children would have a steady diet of ice cream,
school holidays, and no
Sunday school. What
about
your responsibilities? Is there no room on television
to
teach, to inform, to
uplift, to
stretch, to enlarge the capacities of our children? Is there no room for programs deepening
their understanding of children
in other lands? Is there no room for a children's news show
explaining something to
them about the world at
their level of understanding? Is there no
room for reading the great
literature of the past, for teaching them the great traditions of
freedom? There are some fine children's shows, but they are drowned out in the massive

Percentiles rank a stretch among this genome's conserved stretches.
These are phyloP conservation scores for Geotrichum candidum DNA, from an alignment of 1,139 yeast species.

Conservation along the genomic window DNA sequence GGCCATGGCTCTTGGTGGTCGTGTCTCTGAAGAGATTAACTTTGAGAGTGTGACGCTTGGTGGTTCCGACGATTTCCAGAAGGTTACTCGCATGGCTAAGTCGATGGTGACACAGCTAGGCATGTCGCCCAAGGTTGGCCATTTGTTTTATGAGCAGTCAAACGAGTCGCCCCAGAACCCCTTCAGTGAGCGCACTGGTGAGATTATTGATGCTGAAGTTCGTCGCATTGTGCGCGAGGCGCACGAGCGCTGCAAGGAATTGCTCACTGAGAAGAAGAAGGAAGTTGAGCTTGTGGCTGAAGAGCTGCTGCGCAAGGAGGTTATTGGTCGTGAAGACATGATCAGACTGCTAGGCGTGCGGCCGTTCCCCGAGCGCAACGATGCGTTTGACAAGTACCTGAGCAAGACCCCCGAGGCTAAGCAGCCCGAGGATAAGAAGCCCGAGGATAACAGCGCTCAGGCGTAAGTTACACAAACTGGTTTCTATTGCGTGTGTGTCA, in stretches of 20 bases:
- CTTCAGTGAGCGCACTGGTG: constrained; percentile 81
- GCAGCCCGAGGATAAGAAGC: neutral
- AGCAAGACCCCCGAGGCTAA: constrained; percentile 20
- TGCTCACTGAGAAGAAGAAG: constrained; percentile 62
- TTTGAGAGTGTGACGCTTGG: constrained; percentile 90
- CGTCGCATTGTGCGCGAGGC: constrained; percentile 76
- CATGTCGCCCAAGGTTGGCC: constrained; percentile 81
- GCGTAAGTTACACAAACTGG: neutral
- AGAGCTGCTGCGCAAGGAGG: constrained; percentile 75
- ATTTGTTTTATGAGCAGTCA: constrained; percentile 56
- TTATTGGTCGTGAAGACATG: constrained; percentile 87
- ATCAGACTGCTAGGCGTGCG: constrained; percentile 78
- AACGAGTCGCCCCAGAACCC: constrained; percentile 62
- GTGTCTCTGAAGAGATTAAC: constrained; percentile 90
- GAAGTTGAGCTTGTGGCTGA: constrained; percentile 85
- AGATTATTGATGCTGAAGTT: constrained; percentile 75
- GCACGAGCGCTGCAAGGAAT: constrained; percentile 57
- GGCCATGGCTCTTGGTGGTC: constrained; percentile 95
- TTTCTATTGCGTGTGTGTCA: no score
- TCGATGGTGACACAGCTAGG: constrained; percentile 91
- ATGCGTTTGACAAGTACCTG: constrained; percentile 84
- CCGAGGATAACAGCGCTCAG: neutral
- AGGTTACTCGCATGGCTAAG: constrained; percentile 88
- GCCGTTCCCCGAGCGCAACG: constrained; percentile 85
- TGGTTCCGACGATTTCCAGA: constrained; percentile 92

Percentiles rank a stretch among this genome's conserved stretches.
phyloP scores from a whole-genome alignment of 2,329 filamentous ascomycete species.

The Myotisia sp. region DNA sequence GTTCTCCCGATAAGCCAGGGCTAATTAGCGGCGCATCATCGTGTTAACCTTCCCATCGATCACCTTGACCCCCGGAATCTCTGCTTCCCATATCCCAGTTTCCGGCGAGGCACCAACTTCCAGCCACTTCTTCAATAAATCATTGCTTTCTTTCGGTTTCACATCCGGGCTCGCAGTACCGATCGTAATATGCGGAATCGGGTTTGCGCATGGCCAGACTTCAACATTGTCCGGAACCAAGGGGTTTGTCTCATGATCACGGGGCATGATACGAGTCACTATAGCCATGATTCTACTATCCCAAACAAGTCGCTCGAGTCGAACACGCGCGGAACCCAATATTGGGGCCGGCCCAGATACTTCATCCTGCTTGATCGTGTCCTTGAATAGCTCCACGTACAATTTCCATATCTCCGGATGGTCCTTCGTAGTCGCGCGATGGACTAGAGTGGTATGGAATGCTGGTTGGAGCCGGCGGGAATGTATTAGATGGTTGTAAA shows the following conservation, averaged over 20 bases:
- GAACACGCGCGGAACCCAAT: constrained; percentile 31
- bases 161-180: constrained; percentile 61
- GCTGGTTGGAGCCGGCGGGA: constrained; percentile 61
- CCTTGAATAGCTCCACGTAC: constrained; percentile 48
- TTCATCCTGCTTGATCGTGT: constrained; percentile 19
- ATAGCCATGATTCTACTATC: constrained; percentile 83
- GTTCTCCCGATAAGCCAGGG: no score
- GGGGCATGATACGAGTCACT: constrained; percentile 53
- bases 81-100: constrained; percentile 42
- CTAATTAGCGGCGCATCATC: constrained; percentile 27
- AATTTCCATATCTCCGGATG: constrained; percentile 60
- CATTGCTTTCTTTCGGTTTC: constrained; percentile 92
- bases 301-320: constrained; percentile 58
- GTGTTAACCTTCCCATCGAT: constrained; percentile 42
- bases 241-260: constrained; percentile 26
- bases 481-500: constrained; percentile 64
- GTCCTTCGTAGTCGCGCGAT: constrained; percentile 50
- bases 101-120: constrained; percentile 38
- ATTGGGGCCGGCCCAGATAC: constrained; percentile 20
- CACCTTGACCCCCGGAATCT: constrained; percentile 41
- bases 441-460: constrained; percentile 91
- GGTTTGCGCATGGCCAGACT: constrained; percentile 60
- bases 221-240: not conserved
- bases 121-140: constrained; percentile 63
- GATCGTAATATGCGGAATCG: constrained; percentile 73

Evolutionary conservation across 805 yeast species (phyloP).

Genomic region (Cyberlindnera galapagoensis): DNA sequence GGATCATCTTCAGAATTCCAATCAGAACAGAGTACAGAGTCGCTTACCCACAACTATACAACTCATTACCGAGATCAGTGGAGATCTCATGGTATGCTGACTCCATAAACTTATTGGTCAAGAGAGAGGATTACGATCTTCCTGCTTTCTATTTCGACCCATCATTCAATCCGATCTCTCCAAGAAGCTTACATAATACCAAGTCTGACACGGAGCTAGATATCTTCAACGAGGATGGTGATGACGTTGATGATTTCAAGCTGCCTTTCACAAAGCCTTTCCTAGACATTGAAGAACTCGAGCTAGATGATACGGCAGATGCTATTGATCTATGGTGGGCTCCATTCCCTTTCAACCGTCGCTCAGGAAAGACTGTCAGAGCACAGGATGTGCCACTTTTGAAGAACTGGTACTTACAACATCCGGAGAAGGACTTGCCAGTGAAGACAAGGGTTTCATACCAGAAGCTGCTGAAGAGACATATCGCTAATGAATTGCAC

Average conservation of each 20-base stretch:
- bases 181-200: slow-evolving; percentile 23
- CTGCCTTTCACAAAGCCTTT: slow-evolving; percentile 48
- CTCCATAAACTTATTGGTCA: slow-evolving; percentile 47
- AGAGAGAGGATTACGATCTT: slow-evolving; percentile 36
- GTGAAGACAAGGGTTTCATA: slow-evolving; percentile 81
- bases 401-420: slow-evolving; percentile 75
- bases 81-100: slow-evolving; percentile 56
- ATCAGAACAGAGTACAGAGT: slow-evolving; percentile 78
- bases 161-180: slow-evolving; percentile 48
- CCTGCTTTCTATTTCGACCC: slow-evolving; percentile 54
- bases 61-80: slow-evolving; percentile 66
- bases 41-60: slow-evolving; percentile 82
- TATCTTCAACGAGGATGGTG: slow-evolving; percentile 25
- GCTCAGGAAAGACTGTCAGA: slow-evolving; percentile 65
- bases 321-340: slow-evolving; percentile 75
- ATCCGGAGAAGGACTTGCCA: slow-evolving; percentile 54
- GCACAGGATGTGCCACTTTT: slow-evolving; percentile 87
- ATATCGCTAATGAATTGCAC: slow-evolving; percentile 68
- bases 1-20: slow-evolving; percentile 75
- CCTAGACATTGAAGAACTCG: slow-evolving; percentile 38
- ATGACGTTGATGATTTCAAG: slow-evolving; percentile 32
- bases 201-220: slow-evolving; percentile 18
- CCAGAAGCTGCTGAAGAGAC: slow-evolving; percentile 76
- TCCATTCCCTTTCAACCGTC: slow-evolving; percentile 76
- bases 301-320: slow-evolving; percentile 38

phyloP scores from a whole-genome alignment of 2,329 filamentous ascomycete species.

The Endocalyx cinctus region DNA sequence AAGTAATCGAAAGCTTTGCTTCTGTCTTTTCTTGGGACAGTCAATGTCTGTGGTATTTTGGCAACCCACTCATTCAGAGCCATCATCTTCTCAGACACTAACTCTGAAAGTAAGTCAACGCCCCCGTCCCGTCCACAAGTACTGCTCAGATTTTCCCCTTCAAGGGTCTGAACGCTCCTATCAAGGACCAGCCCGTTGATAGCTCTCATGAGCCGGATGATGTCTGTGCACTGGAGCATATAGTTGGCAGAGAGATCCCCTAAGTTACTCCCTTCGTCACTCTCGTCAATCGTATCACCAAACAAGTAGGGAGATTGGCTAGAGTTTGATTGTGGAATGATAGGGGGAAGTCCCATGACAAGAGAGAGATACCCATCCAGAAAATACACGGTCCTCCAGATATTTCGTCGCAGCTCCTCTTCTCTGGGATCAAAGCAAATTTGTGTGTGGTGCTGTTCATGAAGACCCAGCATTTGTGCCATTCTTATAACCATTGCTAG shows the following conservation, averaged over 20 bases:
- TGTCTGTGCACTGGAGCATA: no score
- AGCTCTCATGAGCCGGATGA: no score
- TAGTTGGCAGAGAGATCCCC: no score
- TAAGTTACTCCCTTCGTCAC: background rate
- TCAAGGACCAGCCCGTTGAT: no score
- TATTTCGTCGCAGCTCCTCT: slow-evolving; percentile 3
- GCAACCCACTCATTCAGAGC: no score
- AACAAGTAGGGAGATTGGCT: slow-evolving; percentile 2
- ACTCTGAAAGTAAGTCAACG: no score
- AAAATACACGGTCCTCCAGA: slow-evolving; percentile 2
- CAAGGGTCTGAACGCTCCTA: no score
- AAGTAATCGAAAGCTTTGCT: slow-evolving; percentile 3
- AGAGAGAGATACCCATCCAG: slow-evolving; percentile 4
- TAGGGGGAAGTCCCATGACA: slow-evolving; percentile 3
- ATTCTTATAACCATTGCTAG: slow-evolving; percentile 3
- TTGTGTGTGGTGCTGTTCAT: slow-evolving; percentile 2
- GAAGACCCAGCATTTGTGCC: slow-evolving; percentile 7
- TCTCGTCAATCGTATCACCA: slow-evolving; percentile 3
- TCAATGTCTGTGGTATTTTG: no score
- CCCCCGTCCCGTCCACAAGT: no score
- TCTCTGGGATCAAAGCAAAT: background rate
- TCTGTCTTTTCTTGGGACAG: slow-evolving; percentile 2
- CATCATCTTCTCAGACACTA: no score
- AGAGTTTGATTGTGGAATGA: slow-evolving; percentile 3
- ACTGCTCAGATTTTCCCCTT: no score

doses of cartoons, violence, and more violence. Must these be your trademarks? Search your
consciences and see if you cannot offer more to
your young beneficiaries whose future you
guide so
many hours each and every day.

Now what about adult programming and ratings? You know, newspaper publishers take
popularity ratings too. And the answers are pretty clear: It
is almost always the comics,
followed by advice to the lovelorn columns. But, ladies and gentlemen, the news is still on
the
front page of all
newspapers. the editorials are not
replaced by more comics. and the
newspapers have not become one long collection of advice to the lovelorn. Yet
newspapers do
not even
need a license from the government
to be in
business. they do
not
use public
property. But in television, where your responsibilities as public trustees are so plain, the
moment